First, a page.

Monday, April 19, 2010

Take in the Welcome Mat

It was a rare sighting at our house. Although Brown-headed Cowbirds are common in our area, we had not previously seen them. I was not very happy to find these brood parasites hanging around our little songbirds.

Two males stayed around most of the morning. We didn't see any females and by early afternoon the two males had left the area. We were glad to see them go.

We know they are simply living the best way they can but we are happy they have decided to live elsewhere.

Although we pulled the bird welcome mat from the cow birds, we have a really big welcome mat out for my good friend who will be visiting this week. I am absolutely blessed to have two really close friends and she is one of them. We will have a wonderful week together no matter what we decide to do.

So while I welcome this dear friend, I will vacate the blog for a week. While I have some ideas, I do not have "canned" posts to pre-post. So I'll be back next Monday.


Friday, April 16, 2010

Fridays are Golden

Certain breeds of dogs have definite smiles. That is so true of Golden Retrievers and our dogs are typical. One of the things that makes our golden girls smile is being outside with us when we are working in the yard. They wander around sniffing every little thing and often hop up on the bench to sit and watch us. And they smile the entire time.

There's no getting a candid photograph of Ellie. When she sees me with the camera, she immediately sits and poses.

Lucy is taking a short break from her investigations.

Do you ever have those times when your mind is not working so well? And you say something so stupid you can't believe you actually said it? Fortunately for me most of those occasions happen at the dinner table in discussions with my husband. This poor woman had her moment on national television. At least she had some reason for the mental lapse. After all, it can't be easy to answer questions in front of a live television audience. Me? I have no explanation. At least it's not because I'm getting older...I've been like this all my life.

Our gorgeous weather continues with higher than normal temperatures. The warm sunny days are pushing spring on fast forward. I can see changes in the trees every day. I do hope your weather is nice and that your hummingbirds have returned.
Have a wonderful weekend. Do an unexpected favor for someone. It will do your heart good.

Wednesday, April 14, 2010

A Very Short Drive on the Parkway

Today brought another gorgeous spring day in the mountains. Forsaking the chores we needed to do, we decided to drive up to the Blue Ridge Parkway for a short drive. It was a short drive indeed. We took our usual route up US276 through Pisgah National Forest.

This winter we suffered through heavy snows, two major ice storms and frequent high winds. We lost many trees in our community and on our property. But that did not prepare us for the horrific sights along the highway as we drove up the mountains to the Parkway.

We got on the Parkway at our usual spot near the Cold Mountain Overlook and started to head south. We traveled no further than the end of the overlook when we encountered this sign:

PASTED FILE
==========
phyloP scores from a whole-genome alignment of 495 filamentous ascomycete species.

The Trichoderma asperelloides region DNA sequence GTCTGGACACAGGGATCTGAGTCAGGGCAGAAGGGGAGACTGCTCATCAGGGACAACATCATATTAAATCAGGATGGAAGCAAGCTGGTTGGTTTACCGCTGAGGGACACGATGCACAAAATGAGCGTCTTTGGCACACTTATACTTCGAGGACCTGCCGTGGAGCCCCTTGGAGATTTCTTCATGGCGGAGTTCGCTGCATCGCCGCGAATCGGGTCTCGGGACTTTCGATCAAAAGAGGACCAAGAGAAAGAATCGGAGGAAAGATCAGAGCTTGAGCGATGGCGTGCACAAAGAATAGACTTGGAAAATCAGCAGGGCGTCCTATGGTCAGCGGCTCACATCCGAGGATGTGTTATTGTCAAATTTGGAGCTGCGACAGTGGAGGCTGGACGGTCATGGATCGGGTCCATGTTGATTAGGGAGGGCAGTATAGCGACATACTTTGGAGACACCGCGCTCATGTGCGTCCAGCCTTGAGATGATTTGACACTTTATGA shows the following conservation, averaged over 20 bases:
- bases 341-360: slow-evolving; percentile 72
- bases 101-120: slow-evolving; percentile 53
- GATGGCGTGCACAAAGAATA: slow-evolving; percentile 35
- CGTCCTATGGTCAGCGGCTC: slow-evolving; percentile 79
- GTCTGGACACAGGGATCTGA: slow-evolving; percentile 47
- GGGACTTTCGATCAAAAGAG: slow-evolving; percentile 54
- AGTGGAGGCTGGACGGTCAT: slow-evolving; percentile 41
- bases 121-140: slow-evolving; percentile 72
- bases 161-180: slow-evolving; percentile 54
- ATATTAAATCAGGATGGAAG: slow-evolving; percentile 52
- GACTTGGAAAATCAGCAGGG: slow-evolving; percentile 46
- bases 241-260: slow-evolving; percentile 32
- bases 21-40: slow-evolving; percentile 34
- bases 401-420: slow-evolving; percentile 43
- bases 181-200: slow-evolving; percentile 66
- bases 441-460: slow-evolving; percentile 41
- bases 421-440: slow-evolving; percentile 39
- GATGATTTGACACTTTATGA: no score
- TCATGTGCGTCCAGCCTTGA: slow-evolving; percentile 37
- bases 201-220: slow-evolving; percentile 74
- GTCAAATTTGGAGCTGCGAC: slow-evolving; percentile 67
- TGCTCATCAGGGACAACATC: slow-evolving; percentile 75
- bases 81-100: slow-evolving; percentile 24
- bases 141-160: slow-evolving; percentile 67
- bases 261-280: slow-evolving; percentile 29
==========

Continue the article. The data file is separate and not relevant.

We turned north, knowing that the Parkway was closed beyond Mt. Pisgah because of an unstable slide.

As we drove we saw areas in which every single tree was topped. It was as if a giant had trampled through the mountains with a scythe, cutting off the tops of all the trees and knocking down many others.

I know that when the trees leaf out again the devastation will be hidden from sight. We could drive only three miles between the closed sections. Crews are working hard to clear all the fallen limbs and trees. Hopefully the Parkway will reopen soon. People will drive through and admire the majesty of the mountains. Few of them will know the extent of winter's damage. The mountains will know, and those of us who live here will know. The mountains will recover and stand as they have for so long.

Cold Mountain looked much the same from a distance although I know the trees there suffered mightily.

Every spring we drive up the Parkway at least once a week to see the awakening and greening of these beautiful mountains. I'm not sure I want to go back again this year until the trees are all leafed out to cover up the broken and twisted trees.

Monday, April 12, 2010

A Legal Conundrum

His name was Luciano Martinez. A native of Mexico he came to the United States fifteen years ago and settled in Western North Carolina. He was fifty years old.

On a crisp winter day in 2008, he was picking Galax leaves near Turkey Pen Gap, part of Pisgah National Forest. He had a valid permit to gather Galax from the forest floor. He would sell the Galax to florists and nurseries to make money to support his wife and children, two of whom were in college. It was the middle of the day on December 13th. The day was bright and sunny and he removed his sweatshirt as he worked. Martinez had no idea these would be the last moments of his life.

Photo of Martinez from the Asheville Citizen-Times

His name is Kyle Keith. A life-long resident of the North Carolina mountains, he was twenty-two years old and a recent graduate from Western Carolina University.